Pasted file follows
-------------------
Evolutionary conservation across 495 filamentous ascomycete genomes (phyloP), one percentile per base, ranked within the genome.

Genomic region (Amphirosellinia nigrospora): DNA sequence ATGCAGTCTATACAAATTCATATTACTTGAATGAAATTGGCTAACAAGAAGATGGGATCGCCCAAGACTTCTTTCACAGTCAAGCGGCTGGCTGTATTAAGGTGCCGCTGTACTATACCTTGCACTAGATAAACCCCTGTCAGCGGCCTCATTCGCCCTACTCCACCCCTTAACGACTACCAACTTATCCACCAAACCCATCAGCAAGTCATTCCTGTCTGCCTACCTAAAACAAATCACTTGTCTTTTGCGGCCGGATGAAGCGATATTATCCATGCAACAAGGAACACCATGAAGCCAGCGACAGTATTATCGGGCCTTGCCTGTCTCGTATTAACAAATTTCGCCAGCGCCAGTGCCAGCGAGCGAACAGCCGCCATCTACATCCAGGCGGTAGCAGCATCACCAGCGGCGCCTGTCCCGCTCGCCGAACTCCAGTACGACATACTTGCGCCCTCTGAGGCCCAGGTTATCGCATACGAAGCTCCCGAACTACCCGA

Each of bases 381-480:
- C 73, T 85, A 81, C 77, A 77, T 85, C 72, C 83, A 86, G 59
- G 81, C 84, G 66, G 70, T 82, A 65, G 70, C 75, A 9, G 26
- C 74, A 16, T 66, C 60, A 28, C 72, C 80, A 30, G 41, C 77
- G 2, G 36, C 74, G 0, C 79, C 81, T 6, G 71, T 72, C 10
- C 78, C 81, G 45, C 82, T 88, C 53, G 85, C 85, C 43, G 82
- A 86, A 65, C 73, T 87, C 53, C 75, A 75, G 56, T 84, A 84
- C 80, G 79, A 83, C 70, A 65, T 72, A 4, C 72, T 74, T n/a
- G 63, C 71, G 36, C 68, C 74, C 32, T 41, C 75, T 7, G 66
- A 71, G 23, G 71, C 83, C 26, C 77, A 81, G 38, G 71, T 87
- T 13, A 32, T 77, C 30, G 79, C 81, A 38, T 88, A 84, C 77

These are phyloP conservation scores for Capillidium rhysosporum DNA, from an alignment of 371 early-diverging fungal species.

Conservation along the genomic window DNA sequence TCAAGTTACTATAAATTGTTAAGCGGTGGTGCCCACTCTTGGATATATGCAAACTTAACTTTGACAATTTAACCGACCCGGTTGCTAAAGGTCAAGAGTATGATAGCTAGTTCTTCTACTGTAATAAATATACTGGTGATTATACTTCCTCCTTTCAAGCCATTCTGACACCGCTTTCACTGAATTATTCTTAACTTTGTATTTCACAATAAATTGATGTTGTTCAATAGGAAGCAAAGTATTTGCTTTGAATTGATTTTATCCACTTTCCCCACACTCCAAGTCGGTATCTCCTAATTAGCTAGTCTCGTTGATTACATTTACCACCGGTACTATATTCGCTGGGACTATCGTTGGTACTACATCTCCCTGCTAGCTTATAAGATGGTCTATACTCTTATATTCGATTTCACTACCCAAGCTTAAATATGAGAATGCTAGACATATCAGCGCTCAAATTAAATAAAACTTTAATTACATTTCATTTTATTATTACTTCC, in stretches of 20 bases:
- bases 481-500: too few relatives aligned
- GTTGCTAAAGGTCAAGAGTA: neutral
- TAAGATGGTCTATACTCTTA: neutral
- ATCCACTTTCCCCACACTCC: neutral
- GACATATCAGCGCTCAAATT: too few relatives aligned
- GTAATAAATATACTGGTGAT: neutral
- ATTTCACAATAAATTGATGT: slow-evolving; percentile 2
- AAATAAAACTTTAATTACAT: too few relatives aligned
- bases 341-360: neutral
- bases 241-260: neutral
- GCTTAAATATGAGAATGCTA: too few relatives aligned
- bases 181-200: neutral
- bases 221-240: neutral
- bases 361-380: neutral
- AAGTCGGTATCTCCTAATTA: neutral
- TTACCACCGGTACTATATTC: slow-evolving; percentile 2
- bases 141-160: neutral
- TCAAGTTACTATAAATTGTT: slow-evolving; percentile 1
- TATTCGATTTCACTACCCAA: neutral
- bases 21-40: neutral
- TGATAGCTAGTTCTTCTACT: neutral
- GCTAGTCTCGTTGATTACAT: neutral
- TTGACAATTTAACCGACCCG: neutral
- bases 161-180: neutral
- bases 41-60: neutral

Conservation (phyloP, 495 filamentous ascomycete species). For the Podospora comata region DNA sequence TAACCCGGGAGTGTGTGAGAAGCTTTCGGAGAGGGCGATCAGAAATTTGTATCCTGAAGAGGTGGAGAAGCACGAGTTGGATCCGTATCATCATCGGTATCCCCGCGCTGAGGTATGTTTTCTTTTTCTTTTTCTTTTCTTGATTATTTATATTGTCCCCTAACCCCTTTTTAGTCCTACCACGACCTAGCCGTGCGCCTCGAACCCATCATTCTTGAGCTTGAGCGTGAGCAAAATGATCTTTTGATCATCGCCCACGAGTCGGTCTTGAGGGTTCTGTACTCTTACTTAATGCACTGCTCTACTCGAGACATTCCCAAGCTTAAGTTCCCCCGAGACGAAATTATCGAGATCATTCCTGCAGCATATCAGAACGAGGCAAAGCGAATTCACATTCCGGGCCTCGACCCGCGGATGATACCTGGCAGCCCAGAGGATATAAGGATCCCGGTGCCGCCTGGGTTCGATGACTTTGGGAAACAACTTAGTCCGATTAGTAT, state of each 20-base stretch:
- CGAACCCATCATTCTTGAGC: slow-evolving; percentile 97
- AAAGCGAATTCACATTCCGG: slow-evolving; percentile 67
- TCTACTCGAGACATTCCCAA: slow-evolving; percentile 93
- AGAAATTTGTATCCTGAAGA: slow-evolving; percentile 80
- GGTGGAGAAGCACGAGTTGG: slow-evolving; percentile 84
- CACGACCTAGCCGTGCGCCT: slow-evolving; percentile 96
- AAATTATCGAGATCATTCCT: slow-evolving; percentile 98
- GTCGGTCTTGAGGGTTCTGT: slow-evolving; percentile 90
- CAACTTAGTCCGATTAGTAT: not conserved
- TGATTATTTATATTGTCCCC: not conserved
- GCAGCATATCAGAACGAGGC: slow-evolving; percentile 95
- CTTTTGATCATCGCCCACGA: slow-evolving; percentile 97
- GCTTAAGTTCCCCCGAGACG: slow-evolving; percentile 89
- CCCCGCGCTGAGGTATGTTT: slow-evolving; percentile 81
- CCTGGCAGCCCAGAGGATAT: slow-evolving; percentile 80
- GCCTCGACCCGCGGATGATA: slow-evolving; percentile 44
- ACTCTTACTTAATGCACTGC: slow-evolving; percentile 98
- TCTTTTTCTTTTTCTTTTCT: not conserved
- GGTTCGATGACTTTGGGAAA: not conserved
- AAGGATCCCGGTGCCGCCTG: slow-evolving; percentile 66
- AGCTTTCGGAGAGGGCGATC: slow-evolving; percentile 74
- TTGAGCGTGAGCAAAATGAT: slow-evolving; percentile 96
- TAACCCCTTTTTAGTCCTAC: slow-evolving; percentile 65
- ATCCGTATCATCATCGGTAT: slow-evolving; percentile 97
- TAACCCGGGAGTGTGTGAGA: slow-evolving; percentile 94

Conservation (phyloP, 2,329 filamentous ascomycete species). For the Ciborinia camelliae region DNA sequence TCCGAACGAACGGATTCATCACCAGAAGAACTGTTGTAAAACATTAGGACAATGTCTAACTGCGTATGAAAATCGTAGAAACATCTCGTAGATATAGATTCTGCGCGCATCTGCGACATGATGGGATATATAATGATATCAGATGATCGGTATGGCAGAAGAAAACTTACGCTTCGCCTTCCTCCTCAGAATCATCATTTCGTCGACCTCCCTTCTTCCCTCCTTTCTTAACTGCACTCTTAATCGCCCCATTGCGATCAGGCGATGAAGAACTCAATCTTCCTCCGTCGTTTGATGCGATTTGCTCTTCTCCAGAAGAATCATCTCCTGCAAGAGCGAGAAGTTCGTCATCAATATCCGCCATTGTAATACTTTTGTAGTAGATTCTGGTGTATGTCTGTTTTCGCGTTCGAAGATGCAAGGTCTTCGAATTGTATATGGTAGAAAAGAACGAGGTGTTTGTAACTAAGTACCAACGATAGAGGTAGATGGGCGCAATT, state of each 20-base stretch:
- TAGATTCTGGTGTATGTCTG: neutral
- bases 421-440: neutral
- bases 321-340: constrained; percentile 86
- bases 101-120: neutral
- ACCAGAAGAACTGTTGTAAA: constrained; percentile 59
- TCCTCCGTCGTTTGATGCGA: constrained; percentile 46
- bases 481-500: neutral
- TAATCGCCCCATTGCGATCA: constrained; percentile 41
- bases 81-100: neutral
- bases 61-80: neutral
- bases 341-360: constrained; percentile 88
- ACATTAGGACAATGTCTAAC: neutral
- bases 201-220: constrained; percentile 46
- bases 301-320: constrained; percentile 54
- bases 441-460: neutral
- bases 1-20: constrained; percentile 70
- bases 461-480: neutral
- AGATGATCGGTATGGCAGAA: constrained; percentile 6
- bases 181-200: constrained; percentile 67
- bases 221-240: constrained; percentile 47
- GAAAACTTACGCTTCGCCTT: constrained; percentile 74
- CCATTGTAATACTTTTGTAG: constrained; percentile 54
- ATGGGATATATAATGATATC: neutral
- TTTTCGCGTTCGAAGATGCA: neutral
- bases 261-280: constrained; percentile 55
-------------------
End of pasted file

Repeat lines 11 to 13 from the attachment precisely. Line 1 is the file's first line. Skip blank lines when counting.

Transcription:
- G 63, C 71, G 36, C 68, C 74, C 32, T 41, C 75, T 7, G 66
- A 71, G 23, G 71, C 83, C 26, C 77, A 81, G 38, G 71, T 87
- T 13, A 32, T 77, C 30, G 79, C 81, A 38, T 88, A 84, C 77